Emerging alternative protein technologies

Emerging technologies in food and ag show promise to mitigate many of the issues surrounding conventional meat procurement and provide manufacturers and pet parents with new ways to deliver high-quality nutrition to their pets.

Two emerging technologies include precision fermentation and cultivated meat. While many people confuse the two as being the same, they are fundamentally different, noted Kelleman.

“Precision fermentation is a technology that employs microorganisms like yeast or fungi to make specific compounds or ingredients such as vanillin, vitamin B12 and enzymes for cheese manufacturing in a more efficient, cost effective and environmentally responsible way,” he explained. “This is Bond’s method of production – we’re just reassembling the decades-old process to produce animal proteins like chicken, turkey and fish that can serve as the foundation of any pet food recipe.”

In contrast, cultivated meat is a much newer technology in the food world, producing meat products from animal cells in vitro, said Kelleman.

“Cultivated meat exhibits a tremendous amount of potential to provide valuable ingredients for the human and pet food industries,” said Kelleman. “But because it’s relatively nascent companies working with it, they have to more fully develop its processes and infrastructure to consistently and economically produce at volume and scale.”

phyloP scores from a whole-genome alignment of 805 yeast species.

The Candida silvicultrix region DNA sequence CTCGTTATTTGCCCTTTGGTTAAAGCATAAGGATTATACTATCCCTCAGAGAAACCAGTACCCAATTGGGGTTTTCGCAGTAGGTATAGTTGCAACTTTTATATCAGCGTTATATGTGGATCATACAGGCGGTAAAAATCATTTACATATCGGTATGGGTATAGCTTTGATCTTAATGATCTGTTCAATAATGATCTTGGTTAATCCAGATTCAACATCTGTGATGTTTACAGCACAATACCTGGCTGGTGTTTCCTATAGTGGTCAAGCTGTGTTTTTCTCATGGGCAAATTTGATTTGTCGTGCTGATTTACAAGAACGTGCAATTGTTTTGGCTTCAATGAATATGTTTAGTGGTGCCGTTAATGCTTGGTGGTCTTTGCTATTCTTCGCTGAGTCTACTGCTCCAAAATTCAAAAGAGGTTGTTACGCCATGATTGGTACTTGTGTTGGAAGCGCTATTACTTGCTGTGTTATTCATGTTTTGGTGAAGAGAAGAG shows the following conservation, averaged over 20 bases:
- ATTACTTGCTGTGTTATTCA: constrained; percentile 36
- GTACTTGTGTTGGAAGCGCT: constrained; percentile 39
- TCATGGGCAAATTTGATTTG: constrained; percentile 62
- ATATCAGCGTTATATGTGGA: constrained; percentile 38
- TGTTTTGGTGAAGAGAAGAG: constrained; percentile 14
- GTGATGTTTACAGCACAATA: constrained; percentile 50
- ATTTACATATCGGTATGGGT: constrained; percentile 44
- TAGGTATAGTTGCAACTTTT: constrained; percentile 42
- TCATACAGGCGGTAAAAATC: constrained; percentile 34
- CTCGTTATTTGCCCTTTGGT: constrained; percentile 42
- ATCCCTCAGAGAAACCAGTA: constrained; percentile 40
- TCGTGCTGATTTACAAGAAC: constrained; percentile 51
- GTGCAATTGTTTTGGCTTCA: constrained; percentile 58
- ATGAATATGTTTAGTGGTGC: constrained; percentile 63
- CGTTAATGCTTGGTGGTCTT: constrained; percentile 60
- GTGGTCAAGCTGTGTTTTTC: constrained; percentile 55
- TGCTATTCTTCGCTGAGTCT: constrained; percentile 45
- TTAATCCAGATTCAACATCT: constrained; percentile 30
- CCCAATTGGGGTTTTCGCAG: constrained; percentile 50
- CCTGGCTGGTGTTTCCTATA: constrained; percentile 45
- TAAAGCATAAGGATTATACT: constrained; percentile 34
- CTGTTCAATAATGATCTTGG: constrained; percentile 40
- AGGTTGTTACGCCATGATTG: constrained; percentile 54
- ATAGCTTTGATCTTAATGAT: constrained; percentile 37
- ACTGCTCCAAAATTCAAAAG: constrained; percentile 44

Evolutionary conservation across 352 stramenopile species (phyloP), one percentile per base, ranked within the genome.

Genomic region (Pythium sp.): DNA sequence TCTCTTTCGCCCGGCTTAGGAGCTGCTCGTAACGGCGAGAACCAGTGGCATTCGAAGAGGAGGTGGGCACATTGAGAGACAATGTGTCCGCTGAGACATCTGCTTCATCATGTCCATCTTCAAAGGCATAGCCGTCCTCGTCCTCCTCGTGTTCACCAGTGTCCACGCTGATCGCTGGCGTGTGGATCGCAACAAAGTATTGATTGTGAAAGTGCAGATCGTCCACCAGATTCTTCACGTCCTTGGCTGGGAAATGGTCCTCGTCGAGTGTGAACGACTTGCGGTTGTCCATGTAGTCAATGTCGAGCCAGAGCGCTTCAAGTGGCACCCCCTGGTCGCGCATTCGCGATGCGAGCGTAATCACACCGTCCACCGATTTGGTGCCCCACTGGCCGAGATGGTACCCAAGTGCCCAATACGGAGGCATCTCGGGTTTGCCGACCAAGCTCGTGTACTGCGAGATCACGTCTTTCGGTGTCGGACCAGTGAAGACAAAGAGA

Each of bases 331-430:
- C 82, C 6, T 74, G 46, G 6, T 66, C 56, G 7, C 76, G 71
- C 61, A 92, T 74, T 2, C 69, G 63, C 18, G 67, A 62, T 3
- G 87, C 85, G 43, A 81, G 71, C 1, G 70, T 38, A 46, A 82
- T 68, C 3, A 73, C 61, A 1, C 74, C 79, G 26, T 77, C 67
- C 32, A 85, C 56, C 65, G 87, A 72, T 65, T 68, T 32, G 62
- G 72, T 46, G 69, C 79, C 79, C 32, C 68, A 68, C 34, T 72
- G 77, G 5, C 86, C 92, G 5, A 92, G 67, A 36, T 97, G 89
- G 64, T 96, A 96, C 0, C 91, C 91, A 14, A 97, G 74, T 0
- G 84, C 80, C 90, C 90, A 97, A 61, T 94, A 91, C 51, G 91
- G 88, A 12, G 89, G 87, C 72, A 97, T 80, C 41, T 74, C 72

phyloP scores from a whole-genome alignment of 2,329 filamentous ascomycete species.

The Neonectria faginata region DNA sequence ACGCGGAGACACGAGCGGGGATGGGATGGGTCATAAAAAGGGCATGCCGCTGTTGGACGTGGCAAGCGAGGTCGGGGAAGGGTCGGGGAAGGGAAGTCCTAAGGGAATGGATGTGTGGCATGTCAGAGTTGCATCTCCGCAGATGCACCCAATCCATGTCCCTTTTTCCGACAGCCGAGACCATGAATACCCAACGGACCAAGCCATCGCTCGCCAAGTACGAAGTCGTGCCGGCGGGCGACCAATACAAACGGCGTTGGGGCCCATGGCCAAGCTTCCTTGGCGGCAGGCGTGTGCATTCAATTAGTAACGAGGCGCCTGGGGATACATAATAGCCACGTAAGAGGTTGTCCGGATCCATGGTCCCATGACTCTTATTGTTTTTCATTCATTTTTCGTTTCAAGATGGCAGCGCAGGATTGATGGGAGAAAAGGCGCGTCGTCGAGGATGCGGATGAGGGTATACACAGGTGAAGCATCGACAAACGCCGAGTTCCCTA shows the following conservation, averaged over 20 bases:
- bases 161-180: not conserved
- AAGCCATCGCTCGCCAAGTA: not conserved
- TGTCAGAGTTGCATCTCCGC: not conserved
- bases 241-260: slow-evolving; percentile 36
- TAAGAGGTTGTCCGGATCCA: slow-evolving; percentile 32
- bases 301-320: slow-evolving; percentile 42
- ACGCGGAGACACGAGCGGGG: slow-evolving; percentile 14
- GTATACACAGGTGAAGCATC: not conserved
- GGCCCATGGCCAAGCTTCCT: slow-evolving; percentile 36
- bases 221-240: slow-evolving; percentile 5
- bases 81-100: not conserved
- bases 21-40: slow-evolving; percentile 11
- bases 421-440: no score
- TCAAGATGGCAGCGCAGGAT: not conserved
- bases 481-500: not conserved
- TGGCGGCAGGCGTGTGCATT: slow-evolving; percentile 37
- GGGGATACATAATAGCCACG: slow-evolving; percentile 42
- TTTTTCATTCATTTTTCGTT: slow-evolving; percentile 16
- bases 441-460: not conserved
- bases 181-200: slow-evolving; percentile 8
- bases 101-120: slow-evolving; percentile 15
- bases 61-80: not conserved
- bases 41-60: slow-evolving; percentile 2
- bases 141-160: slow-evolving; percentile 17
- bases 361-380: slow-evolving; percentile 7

Pain points on the path to market

The challenges to bring alternative protein ingredients to market, while achievable, aren’t insignificant, said Kelleman. Some challenges include communicating their propositions and benefits in a way that’s culturally satisfying – and working through first-to-market activities (depending on the protein) related to production/scale-up, COGs and regulatory requirements.

On the development curve, insect, cultured and fermented protein offerings are still largely in their infancy, said Kelleman. A significant amount of work has yet to be advanced in several areas, including regulations, longitudinal feeding studies, high-volume industrial production, and consumer/market positioning.

“While development challenges are often tied to their corresponding technologies, similar pain points exist on the path to market,” explained Kelleman. ““The ultimate success of these technologies goes beyond solving for foundational regulatory, R&D and scale-up processes. Getting the world to embrace new ingredient and food concepts will also be critical to their success.”

Despite the challenges ahead, Kelleman is hopeful alternative technologies and proteins will carve a brighter future path for the pet food industry.

“My hope is that more companies leading the way in alt protein, whenever possible, share more on what they’re learning and there’s greater collaboration with global manufacturers leveraging their expertise to accelerate a better pet food future,” he said.

Bond Pet Foods recently announced its partnership with Hill’s Pet Nutrition to create and produce craft animal proteins for their portfolio. Bond has shipped its first two metric tons of an animal protein created through fermentation to Hill’s, which will begin to formulate test products using the more sustainable ingredient for regulatory review and market evaluation. Kelleman said there are other manufacturer partnerships as well that haven’t publicly been announced.

Rich Kelleman is the cofounder and CEO of Bond Pet Foods, which creates sustainable, scalable, nutritionally complete proteins that are brewed not farmed, for a variety of pet food applications. His session, Protein 2.0: Consumer insights and the path to a more sustainable pet food future, will take place on Tuesday, April 30, during Petfood Forum in Kansas City. For more information, visit petfoodforumevents.com.